Thalamocortical connectivity disruptions at rest have been found in those who convert to psychosis [80]. Reported impairments have included hypoconnectivity of the thalamus with the PFC and cerebellum, and hyperconnectivity between the thalamus and sensory-motor cortices [80].

Conversion has also been linked to a progressive efficiency decrease in the DMN and increased network diversity[91]; dissimilar functional network organization [93]; aberrant structural covariance in salience, executive control, auditory, and motor networks [157]; altered midbrain-prefrontal connectivity [104]; altered cingulate topological features [105]; altered connectivity in dorsal anterior cingulate cortex, mid-cingulate cortex, supplementary motor area, and mesial SFG [100]; and cerebello-thalamo-cortical hyperconnectivity [82]. Regarding resilience factors, improvement in clinical outcomes and symptoms have been associated with higher between-network connectivity (among language, dorsal attention, cerebellar, sensorimotor, and salience networks) and a more typical modular connectome organization [92].

Task-based functional connectivity markers predicting illness course in CHR have included increased activation in bilateral PFC, brainstem (midbrain/basilar pons), and left hippocampus and greater midbrain-prefrontal cortex connectivity during verbal fluency [104]; greater activation in STG, caudate and left IFG during a language processing task [115]; and less activation in PFC, precuneus and temporal lobes during a theory of mind task [158].

Other Functional Magnetic Resonance Imaging Studies

CHR converters have also been found to have a positive association between age and activation in the DLPFC, IFG, frontal eye fields, and SFG during a verbal working memory task, findings which may reflect compensatory mechanisms [114].

Reported ASL-based markers predicting illness course in CHR subjects have included increased hippocampal [116], pallidum [117], and striatum rCBF [118].

Positron Emission Tomography Studies

Conversion to psychosis has been associated with increased striatal dopamine synthesis [127], increased dopamine levels [126], as well as increased 18F-DOPA uptake in the midbrain [104].

Magnetic Resonance Spectroscopy Studies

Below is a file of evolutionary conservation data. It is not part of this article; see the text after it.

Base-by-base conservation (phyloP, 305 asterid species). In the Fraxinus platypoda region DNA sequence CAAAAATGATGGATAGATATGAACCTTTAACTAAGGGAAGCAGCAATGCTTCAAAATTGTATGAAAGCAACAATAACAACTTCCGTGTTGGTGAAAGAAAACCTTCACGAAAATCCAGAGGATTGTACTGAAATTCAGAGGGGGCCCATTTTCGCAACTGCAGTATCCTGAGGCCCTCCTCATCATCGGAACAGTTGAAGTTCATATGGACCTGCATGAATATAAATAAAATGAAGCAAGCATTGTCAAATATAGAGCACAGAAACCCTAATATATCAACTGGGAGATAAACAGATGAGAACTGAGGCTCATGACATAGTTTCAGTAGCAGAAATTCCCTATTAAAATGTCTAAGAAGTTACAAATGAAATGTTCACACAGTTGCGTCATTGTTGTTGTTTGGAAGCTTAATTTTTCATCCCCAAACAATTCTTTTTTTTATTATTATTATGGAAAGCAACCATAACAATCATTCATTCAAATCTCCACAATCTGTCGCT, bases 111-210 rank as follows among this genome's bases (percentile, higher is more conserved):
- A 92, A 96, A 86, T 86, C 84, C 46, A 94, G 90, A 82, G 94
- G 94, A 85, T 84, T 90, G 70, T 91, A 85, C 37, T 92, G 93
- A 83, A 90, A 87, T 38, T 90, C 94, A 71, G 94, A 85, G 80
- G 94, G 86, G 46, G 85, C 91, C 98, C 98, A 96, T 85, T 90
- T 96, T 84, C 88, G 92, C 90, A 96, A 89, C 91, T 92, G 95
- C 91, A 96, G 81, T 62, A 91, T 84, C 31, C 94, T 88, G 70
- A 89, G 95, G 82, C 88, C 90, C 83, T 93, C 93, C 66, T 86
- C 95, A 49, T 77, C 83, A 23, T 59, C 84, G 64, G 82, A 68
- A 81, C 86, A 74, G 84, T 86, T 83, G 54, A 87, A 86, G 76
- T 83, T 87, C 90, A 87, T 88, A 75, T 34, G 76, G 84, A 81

Baseline glutamate, myoinositol, and creatinine levels are higher in CHR subjects who converted to psychosis in the hippocampus [143]. Higher hippocampal glutamate levels were also associated with poor functional outcomes in CHR individuals [143]. Higher baseline glutamate levels have also been found in the associative striatum of converters compared to non-converters [145]. In addition, thalamic glutamate levels at baseline have been reported to be lower in a CHR non-remission group compared to those who remitted [146].

Proton MRS studies have reported a large effect size reduction of neuronal density (decreased NAA/Cho) and increased membrane turnover (increased Cho/Chr) in anterior cingulate in converters compared to non-converters [137].

Multimodal Neuroimaging Studies

A correlation between GABA concentration in the medial PFC and hippocampal rCBF have been found in CHR converters compared to non-converters [116].

Machine Learning Applied to Neuroimaging Data

Based on a machine learning algorithm from healthy subjects’ gray matter volumes, the brain gap was found to be increased to 1.59 years in younger (12–17 years old) CHR converters, from that seen in the baseline CHR group [152].

An SVM algorithm trained on structural MRI data from CHR and healthy control subjects found a balanced accuracy of 84.2% (sens: 81% and spec: 87.5%) in classifying converters vs. non-converters [159]. A similar but slightly lower accuracy was found in a follow-up study [160].

Using machine learning on structural imaging data was found to predict ‘good’ or ‘poor’ GAF outcomes with an accuracy of 82% [161]. Support vector regression analysis was used to predict along a continuous scale, reporting the highest correlation of 0.42 between long-term functioning and subcortical volumes [162]. One-year social and role functioning outcomes were predicted using structural MRI variables (accuracy 76.2%), clinical variables (accuracy 16.9%), and combined variables (accuracy 82.7%), suggesting that combining modalities can increase prediction accuracy [163]. In this study, medial prefrontal and temporal-parietal-occipital gray matter volume (GMV) reductions and cerebellar and dorsolateral prefrontal GMV increments were regions that had predictive value [163].


We present a narrative review of neuroimaging findings in youth at clinically high-risk for psychosis, with an emphasis on major studies in the field. The review underscores the diversity of neuroimaging findings in the CHR population, as well as the heterogeneity of results across studies. Nevertheless, the pattern of brain abnormalities observed is generally less extensive or attenuated compared to that seen in schizophrenia. Structural imaging studies usually indicate shrinkage of gray matter, most notably the frontal and temporal cortices in those at high risk for psychosis. These abnormalities are thought to reflect the cumulative result of impaired maturational process, including proliferation, myelination and synaptic pruning [164-167]. It is also influenced by environmental factors, such as drug use and psychosocial stress [168,169], the latter often accentuated by a heightened hypothalamic-pituitary-adrenal stress response in this population [170]. Reduced white matter tract integrity and functional dysconnectivity have also been reported in CHR subjects, suggesting that like schizophrenia, cortical thinning is associated with impaired regional communication. Results from the limited positron emission studies conducted in CHR populations suggest that increased striatal dopamine uptake and cortical inflammation may underlie the psychosis-risk state.